Archive for June 2010
Thomas Sowell is absolutely correct:
There is no reason why judges should “consider the basic values that underlie a constitutional provision and their contemporary significance,” as Justice Stephen Breyer said in his dissent against the Supreme Court’s gun control decision.
Certain rights are enshrined in the Constitution for the simple reason that they ought not be hagridden by the fluid “contemporary” value society happens to ascribe to them. The right to bear arms is the ultimate example—it is a right that must be guaranteed through the life of the republic such that it may be exercised but once at the end of it.
In the video below, Coburn’s hypothetical is basic enough. If Congress passed a law mandating that Americans eat their vegetables, is that covered under the Commerce Clause? Kagan’s answer, or lack thereof, is telling:
Such a law would not merely be “dumb,” as Kagan says. It would be dumb and totalitarian, and its dumbness would not mitigate its totalitarianism. As someone who has watched nigh every minute of the hearings, remaining mum on whether Congress has the power to tell Americans what to eat every day marks the first time Kagan has slipped and revealed something of her judicial substance will give all conservatives — and most average Americans — great cause for concern.
The shame is that Coburn, after asking this great question, lets her off the hook. This issue must be revisited, and with gusto.
Why didn’t Coburn let Kagan flounder about for a while longer? In a confirmation hearing such as this one, awkward pregnant pauses are likely to be the only telling responses the inquisitors are likely to get. The problem with senators is that they so relish the sound of their own voices that any such pauses are instantly drowned out by more senator noise. The image of Lennie cuddling the puppy to death comes to mind.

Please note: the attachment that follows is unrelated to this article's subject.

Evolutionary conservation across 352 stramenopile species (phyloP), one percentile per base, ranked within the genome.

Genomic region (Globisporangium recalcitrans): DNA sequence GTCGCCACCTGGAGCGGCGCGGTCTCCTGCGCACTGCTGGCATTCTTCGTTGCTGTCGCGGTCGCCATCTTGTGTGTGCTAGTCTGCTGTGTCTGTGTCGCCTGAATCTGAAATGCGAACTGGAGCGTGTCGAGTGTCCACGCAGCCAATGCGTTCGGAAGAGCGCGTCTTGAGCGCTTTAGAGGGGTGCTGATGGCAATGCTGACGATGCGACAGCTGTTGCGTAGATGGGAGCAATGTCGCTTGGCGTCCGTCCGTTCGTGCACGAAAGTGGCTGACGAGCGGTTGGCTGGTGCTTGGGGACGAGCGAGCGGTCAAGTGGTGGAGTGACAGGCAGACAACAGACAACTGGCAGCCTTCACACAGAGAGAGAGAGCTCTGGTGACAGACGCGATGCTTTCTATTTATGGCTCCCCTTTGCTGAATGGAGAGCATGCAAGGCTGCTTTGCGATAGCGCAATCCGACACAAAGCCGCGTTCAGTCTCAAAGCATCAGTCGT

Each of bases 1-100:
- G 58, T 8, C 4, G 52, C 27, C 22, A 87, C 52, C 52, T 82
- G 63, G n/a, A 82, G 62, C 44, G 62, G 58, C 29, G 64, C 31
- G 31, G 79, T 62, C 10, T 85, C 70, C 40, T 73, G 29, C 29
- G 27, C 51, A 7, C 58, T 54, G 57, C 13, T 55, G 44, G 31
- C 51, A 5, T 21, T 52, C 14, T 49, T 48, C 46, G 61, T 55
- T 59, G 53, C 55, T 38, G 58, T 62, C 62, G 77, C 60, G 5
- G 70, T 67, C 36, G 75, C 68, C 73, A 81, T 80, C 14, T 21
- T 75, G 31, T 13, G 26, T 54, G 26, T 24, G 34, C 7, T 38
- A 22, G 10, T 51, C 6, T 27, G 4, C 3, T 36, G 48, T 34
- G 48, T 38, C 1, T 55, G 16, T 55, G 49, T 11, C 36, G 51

I have not yet read the decision, but I wanted to relay the key portions of John Eastman’s and Erwin Chemerinsky’s contrasting positions on the decision:
I think this is a very unfortunate decision. I actually think it’s perfectly appropriate if a Jewish student group wants to limit its membership to people that share that faith. Or if a gay and lesbian group wants to limit its membership to people that share that orientation or advocate for that cause. And similarly that the Christian Legal Society group wants to limit its membership to those that share the Christian faith. That’s the whole point of diversity in our student organizations, is that you allow people to join the club that is tied to their religious beliefs or their political views or what have you. Hasting’s policy is saying that everyone has got to be open to everything means that differentiation among the groups will not be permissible other than just by chance. I think that’s unfortunate. I think it undermines the kind of diversity of ideas and opinions that we want to foster with our school groups.
Was it unconstitutional? The Court has now said no, by a very narrow five-to-four vote, with a sliver of hope for Christian Legal Society yet if there’s a way they can unravel themselves from that stipulation, and say that Hastings was applying this selectively to their group because of their religious views, then there might be an opportunity for them to stay on campus. Otherwise, they’re going to have to go off campus, underground, not have access to the billboards, and the email system of notification of their members of the meetings, the normal things you expect a student group to be able to do. I think our law schools, our public institutions will be worse for it.
I want to also strongly disagree with John here. I’m the dean of a public university law school, and I strongly believe that all officially recognized student groups should be available to all students. If a group wants to have an exclusive membership, let it do so off campus. But it shouldn’t be getting public or student activity money, it shouldn’t be using facilities. Now, in the rare case where there might be a takeover, where it might be that the Jewish students want to take over the Christian Legal Society, or the males want to take over the women’s law society, Justice Kennedy said, let’s deal with that reality when it happens, because it never does. That’s really what he’s saying. But I think it’s so important here, that schools be able to include all students in all student groups.
As you might expect from me, an Eastman protege, Eastman has the better argument here. The First Amendment does not require public schools to push “neutrality,” if ever there could be such a thing. Indeed, it would appear that the “all-comers” policy at schools like Hastings is overtly secular-friendly, allowing groups that have nothing to do with established religion to operate freely, while severely hamstringing groups like the Christian Legal Society. Want to start a criminal justice society or a legal fraternity? No problem. Want to start a club oriented to members or sympathizers of a religious or ethnic group? Better look to a private institution.